Apprehensive as I am at losing my blogging virginity, I am delighted to report that Upper Glas (rhymes with grass, to complete the pun), recently renamed and relocated to Islington, is an easy going Swedish beauty with some subtle hidden depths and no dark secrets.
Strictly marshalled preliminaries at The Angelic on Liverpool Road and Ben's date with a needle the next morning led us at a rather West Coast Americanly early 6.45 to a side door off Upper Street, up some stairs to a glowing welcome from the posh, utterly charming and traditional Swedish black and white check wrapped proprietress, Anna Mosesson.
Anna's portrait in the following day's Telegraph has a blurry background, but you may perhaps spot the classic Swedish decor, complete with barn-like construction, wooden floor, huge leafy-patterned banquette (note, what appears to be a comfily upholstered armchair in the foreground is in fact the owner herself - I blame the choice of lens), and real candle chandeliers. In the backgound is a window table at which we were lucky enough to be sat so as to enjoy the view into a pretentious modern office with a motorbike on a stand in the upper lobby, and the occasional anxious-looking salesman striding about barking into his mobile.
A worryingly thin but otherwise impeccable waiter brought us Swedish Schnapps in iced mini-flute glasses while we pondered the menu. I wish I could download it - from memory it seemed to be for the most part in Swenglish (Skagen toast - what? Laxgobbling - or something). I didn't personally find the Swedish subtitles particularly helpful, and I'm not sure they would have assisted a Swede much either, given that they all have impeccable Swenglish already. Not to worry, the Schwapps was working its magic. The selection came across as wonderfully fishy (i.e. ideal for a Friday night), thoughtfully put together and all round delicious.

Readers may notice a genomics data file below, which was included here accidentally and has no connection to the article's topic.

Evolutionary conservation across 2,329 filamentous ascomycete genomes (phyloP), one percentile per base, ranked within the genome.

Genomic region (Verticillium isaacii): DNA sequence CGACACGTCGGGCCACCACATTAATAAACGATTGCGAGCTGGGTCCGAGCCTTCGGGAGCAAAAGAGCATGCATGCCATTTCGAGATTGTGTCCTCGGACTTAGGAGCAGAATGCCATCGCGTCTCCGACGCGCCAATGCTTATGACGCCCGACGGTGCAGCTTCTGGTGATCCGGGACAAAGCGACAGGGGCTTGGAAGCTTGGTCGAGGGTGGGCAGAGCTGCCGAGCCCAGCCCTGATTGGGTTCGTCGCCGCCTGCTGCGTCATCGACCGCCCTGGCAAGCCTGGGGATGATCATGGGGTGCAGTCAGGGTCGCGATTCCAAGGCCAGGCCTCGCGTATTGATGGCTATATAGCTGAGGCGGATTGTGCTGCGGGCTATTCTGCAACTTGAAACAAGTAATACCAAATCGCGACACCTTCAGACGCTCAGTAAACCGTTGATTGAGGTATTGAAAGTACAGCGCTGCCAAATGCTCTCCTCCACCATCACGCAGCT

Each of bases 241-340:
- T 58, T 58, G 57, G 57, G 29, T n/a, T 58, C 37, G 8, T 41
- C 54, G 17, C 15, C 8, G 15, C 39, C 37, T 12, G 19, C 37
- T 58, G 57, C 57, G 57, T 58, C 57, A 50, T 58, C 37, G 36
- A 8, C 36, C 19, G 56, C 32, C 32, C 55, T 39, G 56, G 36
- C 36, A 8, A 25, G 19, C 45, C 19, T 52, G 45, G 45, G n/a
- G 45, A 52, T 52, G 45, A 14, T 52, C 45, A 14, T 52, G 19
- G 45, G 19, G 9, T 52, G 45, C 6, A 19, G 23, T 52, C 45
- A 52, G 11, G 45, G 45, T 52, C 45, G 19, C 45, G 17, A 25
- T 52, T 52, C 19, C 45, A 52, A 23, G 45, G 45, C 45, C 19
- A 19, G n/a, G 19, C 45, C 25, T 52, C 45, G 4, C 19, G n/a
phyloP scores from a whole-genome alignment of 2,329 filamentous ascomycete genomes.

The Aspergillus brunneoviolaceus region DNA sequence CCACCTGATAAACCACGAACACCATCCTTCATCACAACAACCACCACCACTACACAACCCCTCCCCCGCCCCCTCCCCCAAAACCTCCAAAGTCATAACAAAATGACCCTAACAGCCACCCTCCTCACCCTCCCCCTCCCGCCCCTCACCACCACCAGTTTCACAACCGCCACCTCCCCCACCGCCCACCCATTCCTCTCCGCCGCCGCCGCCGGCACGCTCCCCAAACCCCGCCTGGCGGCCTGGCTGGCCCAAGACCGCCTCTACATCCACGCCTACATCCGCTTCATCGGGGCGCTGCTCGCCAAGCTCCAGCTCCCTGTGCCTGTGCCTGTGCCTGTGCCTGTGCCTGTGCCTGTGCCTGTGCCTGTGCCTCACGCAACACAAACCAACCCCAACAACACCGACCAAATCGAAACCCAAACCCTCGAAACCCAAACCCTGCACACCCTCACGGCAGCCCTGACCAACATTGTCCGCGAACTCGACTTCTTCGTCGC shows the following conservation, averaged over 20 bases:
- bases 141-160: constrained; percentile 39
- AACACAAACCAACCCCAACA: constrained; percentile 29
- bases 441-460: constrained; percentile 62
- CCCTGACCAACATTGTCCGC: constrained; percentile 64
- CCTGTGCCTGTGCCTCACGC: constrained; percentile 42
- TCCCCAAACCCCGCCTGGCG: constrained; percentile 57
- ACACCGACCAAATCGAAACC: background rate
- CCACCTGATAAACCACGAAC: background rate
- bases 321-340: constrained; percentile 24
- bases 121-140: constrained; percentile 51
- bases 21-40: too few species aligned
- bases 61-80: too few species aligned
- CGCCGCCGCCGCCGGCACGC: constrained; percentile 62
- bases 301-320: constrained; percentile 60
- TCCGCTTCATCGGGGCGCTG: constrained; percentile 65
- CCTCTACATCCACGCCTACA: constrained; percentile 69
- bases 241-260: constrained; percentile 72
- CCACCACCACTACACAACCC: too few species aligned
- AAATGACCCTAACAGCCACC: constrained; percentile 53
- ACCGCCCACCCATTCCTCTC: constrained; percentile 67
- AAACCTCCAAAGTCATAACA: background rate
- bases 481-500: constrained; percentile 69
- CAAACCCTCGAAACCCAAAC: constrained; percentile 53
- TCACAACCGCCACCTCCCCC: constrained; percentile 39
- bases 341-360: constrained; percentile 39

We had tapas-style starters, including that Skagen toast (i.e. with prawns) - delicious. Gravlax - delicious. Marinated herring three ways - delicious all three ways, especially the mustardy way. Cured elk bits - they were actually out of elk so we had some raw cow bits instead. Still delicious. I had the grilled char on winter vegetables for a main course, and, you guessed it, it was delicious - I believe char are not that rare in Scandi-land although virtually extinct in the UK. Ben had salmon and Howard had venison meatballs with lingonberry - these dishes had them purring. Wine-wise we had bottle of Pieropan Soave Classic - a good foil for the fish. To go with the venison Howard also had a glass of Franz Haas Pinot Nero, which he slurped with satisfaction.
Well the place was starting to fill up and it became clear that the fit-out and decor really are hugely atmospheric and warm. Anna appeared at our table with an umbrella (to adjust the heating, it seems, while she personally lit every single candle). Apparently she is known to get up and sing operatic pieces if she feels further warming of the cockles might be required. It occurred to me that this would be a jolly good place for a romantic tryst, although the Japanese business folk and assorted well-cut suits seemed to be loving it anyway.
And so to pud. A raspberry tart was clearly still recovering from a stretch in the freezer . . . naughty. Valrhona chocolate mousse was nice but actually more of a muffin.. double naughty in my book, as if I ever wanted a muffin I would go to Starbucks. As if I ever would. A glass of Rooiberg muscadelle helped it down, although again its rose-ness was not pointed out in the menu . . . thank goodness it was extremely nice.
My verdict: a wonderful atmospheric experience, especially if you like fish. Great and very attentive service. Nobody really cares what the menu says unless what ultimately arrives is not only not expected but not delicious, and that was not the problem here, in fact it added to the enjoyment in a funny sort of way. They should just sort out the desserts. But overall, I loved it.
Upper Glas, First Floor: The Mall, 359 Upper Street, London N1. 0207 359 1932